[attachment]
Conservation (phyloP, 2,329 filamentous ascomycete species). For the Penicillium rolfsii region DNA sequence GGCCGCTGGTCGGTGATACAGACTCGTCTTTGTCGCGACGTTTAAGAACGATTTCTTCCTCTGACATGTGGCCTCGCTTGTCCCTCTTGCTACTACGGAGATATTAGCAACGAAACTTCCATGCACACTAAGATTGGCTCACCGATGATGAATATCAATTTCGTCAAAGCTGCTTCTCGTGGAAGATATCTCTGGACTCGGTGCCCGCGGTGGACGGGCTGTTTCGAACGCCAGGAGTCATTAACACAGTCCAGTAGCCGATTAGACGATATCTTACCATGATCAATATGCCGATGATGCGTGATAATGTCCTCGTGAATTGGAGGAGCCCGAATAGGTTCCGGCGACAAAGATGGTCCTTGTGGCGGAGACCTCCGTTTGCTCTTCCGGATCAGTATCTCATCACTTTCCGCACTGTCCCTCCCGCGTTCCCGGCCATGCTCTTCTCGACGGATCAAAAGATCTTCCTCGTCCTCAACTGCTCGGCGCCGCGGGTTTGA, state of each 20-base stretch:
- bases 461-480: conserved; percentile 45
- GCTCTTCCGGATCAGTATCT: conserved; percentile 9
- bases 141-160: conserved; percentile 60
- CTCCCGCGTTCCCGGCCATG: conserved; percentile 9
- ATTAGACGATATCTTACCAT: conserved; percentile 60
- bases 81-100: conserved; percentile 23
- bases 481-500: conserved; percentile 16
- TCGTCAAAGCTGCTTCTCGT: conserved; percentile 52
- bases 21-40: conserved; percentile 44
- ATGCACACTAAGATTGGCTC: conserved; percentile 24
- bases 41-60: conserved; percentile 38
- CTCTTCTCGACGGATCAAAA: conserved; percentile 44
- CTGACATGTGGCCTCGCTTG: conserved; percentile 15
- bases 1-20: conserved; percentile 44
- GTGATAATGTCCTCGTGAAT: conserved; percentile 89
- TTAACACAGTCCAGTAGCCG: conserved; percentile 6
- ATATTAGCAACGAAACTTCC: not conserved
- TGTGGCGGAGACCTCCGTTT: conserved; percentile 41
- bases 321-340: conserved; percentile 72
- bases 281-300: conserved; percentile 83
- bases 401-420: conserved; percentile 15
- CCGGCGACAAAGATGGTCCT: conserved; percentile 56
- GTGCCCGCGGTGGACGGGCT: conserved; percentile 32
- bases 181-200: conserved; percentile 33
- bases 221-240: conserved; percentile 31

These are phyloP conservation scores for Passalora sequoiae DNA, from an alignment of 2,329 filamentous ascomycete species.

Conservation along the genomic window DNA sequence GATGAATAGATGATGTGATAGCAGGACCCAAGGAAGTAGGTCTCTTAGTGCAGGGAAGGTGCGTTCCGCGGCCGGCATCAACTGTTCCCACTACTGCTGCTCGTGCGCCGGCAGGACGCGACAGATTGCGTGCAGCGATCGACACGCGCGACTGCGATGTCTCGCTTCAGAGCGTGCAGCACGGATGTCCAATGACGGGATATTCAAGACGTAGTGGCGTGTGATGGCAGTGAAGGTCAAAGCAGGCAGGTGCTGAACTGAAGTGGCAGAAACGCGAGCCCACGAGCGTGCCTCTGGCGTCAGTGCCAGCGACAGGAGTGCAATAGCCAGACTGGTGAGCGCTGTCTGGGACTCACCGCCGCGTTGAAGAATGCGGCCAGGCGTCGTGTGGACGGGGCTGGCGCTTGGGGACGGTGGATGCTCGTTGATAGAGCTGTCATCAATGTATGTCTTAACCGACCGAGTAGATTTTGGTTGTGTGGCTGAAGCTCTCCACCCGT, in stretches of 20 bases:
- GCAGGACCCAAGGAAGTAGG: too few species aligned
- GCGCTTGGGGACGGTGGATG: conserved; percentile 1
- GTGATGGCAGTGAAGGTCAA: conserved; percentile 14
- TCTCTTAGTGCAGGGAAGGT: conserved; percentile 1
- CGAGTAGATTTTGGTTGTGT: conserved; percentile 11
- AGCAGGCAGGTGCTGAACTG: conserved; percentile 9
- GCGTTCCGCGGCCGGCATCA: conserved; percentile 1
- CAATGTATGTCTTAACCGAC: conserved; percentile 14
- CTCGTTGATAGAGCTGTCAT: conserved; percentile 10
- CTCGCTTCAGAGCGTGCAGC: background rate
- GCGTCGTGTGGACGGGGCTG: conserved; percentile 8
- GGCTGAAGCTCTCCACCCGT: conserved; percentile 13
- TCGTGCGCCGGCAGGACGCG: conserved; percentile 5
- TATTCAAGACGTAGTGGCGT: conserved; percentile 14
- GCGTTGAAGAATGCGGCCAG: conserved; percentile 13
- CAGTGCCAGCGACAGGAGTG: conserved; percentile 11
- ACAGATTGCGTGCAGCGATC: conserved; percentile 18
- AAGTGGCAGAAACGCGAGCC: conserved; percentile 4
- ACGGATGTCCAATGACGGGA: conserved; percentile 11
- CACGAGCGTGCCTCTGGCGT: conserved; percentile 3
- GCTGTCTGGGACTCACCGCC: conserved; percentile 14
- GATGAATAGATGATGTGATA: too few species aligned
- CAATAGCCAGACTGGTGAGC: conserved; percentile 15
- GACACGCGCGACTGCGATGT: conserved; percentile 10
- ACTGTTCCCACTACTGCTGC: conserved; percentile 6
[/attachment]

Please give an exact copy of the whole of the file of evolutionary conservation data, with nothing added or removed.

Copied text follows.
Conservation (phyloP, 2,329 filamentous ascomycete species). For the Penicillium rolfsii region DNA sequence GGCCGCTGGTCGGTGATACAGACTCGTCTTTGTCGCGACGTTTAAGAACGATTTCTTCCTCTGACATGTGGCCTCGCTTGTCCCTCTTGCTACTACGGAGATATTAGCAACGAAACTTCCATGCACACTAAGATTGGCTCACCGATGATGAATATCAATTTCGTCAAAGCTGCTTCTCGTGGAAGATATCTCTGGACTCGGTGCCCGCGGTGGACGGGCTGTTTCGAACGCCAGGAGTCATTAACACAGTCCAGTAGCCGATTAGACGATATCTTACCATGATCAATATGCCGATGATGCGTGATAATGTCCTCGTGAATTGGAGGAGCCCGAATAGGTTCCGGCGACAAAGATGGTCCTTGTGGCGGAGACCTCCGTTTGCTCTTCCGGATCAGTATCTCATCACTTTCCGCACTGTCCCTCCCGCGTTCCCGGCCATGCTCTTCTCGACGGATCAAAAGATCTTCCTCGTCCTCAACTGCTCGGCGCCGCGGGTTTGA, state of each 20-base stretch:
- bases 461-480: conserved; percentile 45
- GCTCTTCCGGATCAGTATCT: conserved; percentile 9
- bases 141-160: conserved; percentile 60
- CTCCCGCGTTCCCGGCCATG: conserved; percentile 9
- ATTAGACGATATCTTACCAT: conserved; percentile 60
- bases 81-100: conserved; percentile 23
- bases 481-500: conserved; percentile 16
- TCGTCAAAGCTGCTTCTCGT: conserved; percentile 52
- bases 21-40: conserved; percentile 44
- ATGCACACTAAGATTGGCTC: conserved; percentile 24
- bases 41-60: conserved; percentile 38
- CTCTTCTCGACGGATCAAAA: conserved; percentile 44
- CTGACATGTGGCCTCGCTTG: conserved; percentile 15
- bases 1-20: conserved; percentile 44
- GTGATAATGTCCTCGTGAAT: conserved; percentile 89
- TTAACACAGTCCAGTAGCCG: conserved; percentile 6
- ATATTAGCAACGAAACTTCC: not conserved
- TGTGGCGGAGACCTCCGTTT: conserved; percentile 41
- bases 321-340: conserved; percentile 72
- bases 281-300: conserved; percentile 83
- bases 401-420: conserved; percentile 15
- CCGGCGACAAAGATGGTCCT: conserved; percentile 56
- GTGCCCGCGGTGGACGGGCT: conserved; percentile 32
- bases 181-200: conserved; percentile 33
- bases 221-240: conserved; percentile 31

These are phyloP conservation scores for Passalora sequoiae DNA, from an alignment of 2,329 filamentous ascomycete species.

Conservation along the genomic window DNA sequence GATGAATAGATGATGTGATAGCAGGACCCAAGGAAGTAGGTCTCTTAGTGCAGGGAAGGTGCGTTCCGCGGCCGGCATCAACTGTTCCCACTACTGCTGCTCGTGCGCCGGCAGGACGCGACAGATTGCGTGCAGCGATCGACACGCGCGACTGCGATGTCTCGCTTCAGAGCGTGCAGCACGGATGTCCAATGACGGGATATTCAAGACGTAGTGGCGTGTGATGGCAGTGAAGGTCAAAGCAGGCAGGTGCTGAACTGAAGTGGCAGAAACGCGAGCCCACGAGCGTGCCTCTGGCGTCAGTGCCAGCGACAGGAGTGCAATAGCCAGACTGGTGAGCGCTGTCTGGGACTCACCGCCGCGTTGAAGAATGCGGCCAGGCGTCGTGTGGACGGGGCTGGCGCTTGGGGACGGTGGATGCTCGTTGATAGAGCTGTCATCAATGTATGTCTTAACCGACCGAGTAGATTTTGGTTGTGTGGCTGAAGCTCTCCACCCGT, in stretches of 20 bases:
- GCAGGACCCAAGGAAGTAGG: too few species aligned
- GCGCTTGGGGACGGTGGATG: conserved; percentile 1
- GTGATGGCAGTGAAGGTCAA: conserved; percentile 14
- TCTCTTAGTGCAGGGAAGGT: conserved; percentile 1
- CGAGTAGATTTTGGTTGTGT: conserved; percentile 11
- AGCAGGCAGGTGCTGAACTG: conserved; percentile 9
- GCGTTCCGCGGCCGGCATCA: conserved; percentile 1
- CAATGTATGTCTTAACCGAC: conserved; percentile 14
- CTCGTTGATAGAGCTGTCAT: conserved; percentile 10
- CTCGCTTCAGAGCGTGCAGC: background rate
- GCGTCGTGTGGACGGGGCTG: conserved; percentile 8
- GGCTGAAGCTCTCCACCCGT: conserved; percentile 13
- TCGTGCGCCGGCAGGACGCG: conserved; percentile 5
- TATTCAAGACGTAGTGGCGT: conserved; percentile 14
- GCGTTGAAGAATGCGGCCAG: conserved; percentile 13
- CAGTGCCAGCGACAGGAGTG: conserved; percentile 11
- ACAGATTGCGTGCAGCGATC: conserved; percentile 18
- AAGTGGCAGAAACGCGAGCC: conserved; percentile 4
- ACGGATGTCCAATGACGGGA: conserved; percentile 11
- CACGAGCGTGCCTCTGGCGT: conserved; percentile 3
- GCTGTCTGGGACTCACCGCC: conserved; percentile 14
- GATGAATAGATGATGTGATA: too few species aligned
- CAATAGCCAGACTGGTGAGC: conserved; percentile 15
- GACACGCGCGACTGCGATGT: conserved; percentile 10
- ACTGTTCCCACTACTGCTGC: conserved; percentile 6